The case, however, may be closed anyway. In June 2020 the ten-year long tenure of Andreas Voßkuhle as president of the BVG came to its scheduled end. Voßkuhle, a law professor with a mind of his own, had widely been seen as a driving force behind the court’s ultra vires decision. He was replaced, on a proposal of the Bundestag, by Stephan Harbarth, who had been appointed to the court at the end of 2018, initially as Voßkuhle’s vice president. In March 2020 Harbarth let it be known that he expected to be Voßkuhle’s successor. He was elected the same year, and appointed by the Bundespräsident after Voßkuhle’s term had ended. Publicly Harbarth was presented, and welcomed, as the first practicing lawyer on the court. While he had been a partner in a big, American-owned law firm since 2006, however, he had also been a Bundestag member for the CDU from 2009 to 2018, when he resigned from both the law firm and the Bundestag to move to the BVG. In his time as an MP he held influential positions in the CDU, the party as well as the parliamentary party, a mover and shaker mostly behind the scenes, while remaining a partner at his law firm. Harbarth became known largely for being one of the Bundestag members with the highest outside income, at the end of his time in parliament reporting more than 400,000 euros per year (then members did not have to report exact figures, having only to assign themselves to discrete income categories, of which 400,000 and above was the highest). Harbarth’s additional earnings on a few occasions became a matter of public debate, as political opponents and journalists questioned how his additional income could have possibly been payment for work done, given his duties as a member of parliament.
That the BVG should stop throwing spanners into the wheels of the rule of European over national law is no minor matter, and apparently the expectation is that an experienced politician, Merkel mainstay and world-wise practicing lawyer like Harbarth understands this better than an academic who only understands the law. What is at stake here is what has been called ‘integration by law’, which has over time evolved, more or less by default, into the most important mechanism for bringing about the Treaties’ ‘ever closer union among the peoples of Europe’. This is because the now 27 member states are unlikely to unanimously agree on a revision of the Treaties to extend the power of the Union, not least because some would need to have the revision approved by popular vote. Thus, an alternative route to supranational state or empire-building has to be found, bypassing the need for a formal Treaty revision and in particular circumventing Article 5 of the Treaty on European Union, which states that ‘the limits of Union competences are governed by the principle of conferral. The use of Union competences is governed by the principles of subsidiarity and proportionality’, and that ‘under the principle of conferral, the Union shall act only within the limits of the competences conferred upon it by the Member States in the Treaties to attain the objectives set out therein. Competences not conferred upon the Union in the Treaties remain with the Member States.’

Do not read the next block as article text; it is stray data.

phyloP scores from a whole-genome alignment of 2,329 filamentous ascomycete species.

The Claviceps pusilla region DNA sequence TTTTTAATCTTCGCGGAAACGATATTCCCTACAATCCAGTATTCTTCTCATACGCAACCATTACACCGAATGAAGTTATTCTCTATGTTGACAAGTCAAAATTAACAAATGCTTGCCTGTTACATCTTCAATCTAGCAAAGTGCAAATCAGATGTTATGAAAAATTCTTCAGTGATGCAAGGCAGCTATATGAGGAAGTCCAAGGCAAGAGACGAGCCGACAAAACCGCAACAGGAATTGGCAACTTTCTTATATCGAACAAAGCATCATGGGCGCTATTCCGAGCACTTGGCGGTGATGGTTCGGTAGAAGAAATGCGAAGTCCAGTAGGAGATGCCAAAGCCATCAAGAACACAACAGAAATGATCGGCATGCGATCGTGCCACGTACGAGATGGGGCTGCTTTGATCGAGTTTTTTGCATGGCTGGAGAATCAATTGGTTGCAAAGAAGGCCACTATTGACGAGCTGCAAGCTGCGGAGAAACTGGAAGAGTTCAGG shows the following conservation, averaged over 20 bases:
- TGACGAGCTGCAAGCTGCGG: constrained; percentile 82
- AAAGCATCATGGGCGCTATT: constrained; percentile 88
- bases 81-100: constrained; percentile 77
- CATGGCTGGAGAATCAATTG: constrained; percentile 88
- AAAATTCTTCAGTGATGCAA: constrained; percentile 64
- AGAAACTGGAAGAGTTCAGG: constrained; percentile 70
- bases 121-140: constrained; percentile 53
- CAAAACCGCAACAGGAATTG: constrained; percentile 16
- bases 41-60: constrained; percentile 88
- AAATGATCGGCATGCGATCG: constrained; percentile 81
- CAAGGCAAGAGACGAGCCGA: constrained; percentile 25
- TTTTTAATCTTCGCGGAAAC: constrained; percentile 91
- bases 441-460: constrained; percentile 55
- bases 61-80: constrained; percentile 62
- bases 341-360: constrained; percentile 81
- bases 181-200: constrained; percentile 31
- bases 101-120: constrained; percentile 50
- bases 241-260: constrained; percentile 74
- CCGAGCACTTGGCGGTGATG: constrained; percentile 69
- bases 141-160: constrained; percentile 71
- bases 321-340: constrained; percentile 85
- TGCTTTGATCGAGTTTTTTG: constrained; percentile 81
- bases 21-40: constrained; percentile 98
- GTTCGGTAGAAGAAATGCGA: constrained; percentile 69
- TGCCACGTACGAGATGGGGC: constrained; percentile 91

Originally this was understood narrowly and specifically, referring mostly to issues of the common market and of competition law, and later extending for example to the regulation of European arrest warrants. As political integration got stuck, however, Commission, Parliament and Court began to read a less specific conferral of competences into general declarations in the Treaties of intentions and ‘values’, like those committing the EU to democracy, human rights and the rule of law. On this basis, Commission and Parliament claimed a right to intervene deeply in the national politics and legal orders of member states if they determined this to be necessary in pursuit of European values. Moreover, in case countries objected in defence of their own interpretation or of their national sovereignty, it was to be for the CJEU to decide under yet another principle, that of the supremacy of European law – a principle, by the way, that is not set out in the Treaties but was posited long ago by none other than the CJEU itself. Retooled like this, integration by law became a passe-partout for deep EU interventions into the domestic orders of member states, to make them adhere to general principles like democracy and the rule of law as interpreted by the EU, and to cooperate with European integration as directed, again, by the Union.
The way this works can be seen by comparing the cases of Poland and Germany. Germany was accused because its constitution allowed its constitutional court enough independence to rule against the national government – in other words, for its government not preventing the court taking a view different from that of the government, thereby upholding the rule of law. When, upon pressure from Brussels, the German government promised that it would see to it that the court would from now on rule in line with the national government, thereby committing itself to curtailing the independence of the court, and with it the rule of law, proceedings were ended on the grounds that the country had promised to respect the supremacy of European law. Poland, on the other hand, is accused of, and is already being punished for, not allowing its court enough independence to rule against the national government, thereby curtailing the rule of law, this time however by allowing the national court to challenge the doctrine of the universal supremacy of European over national law.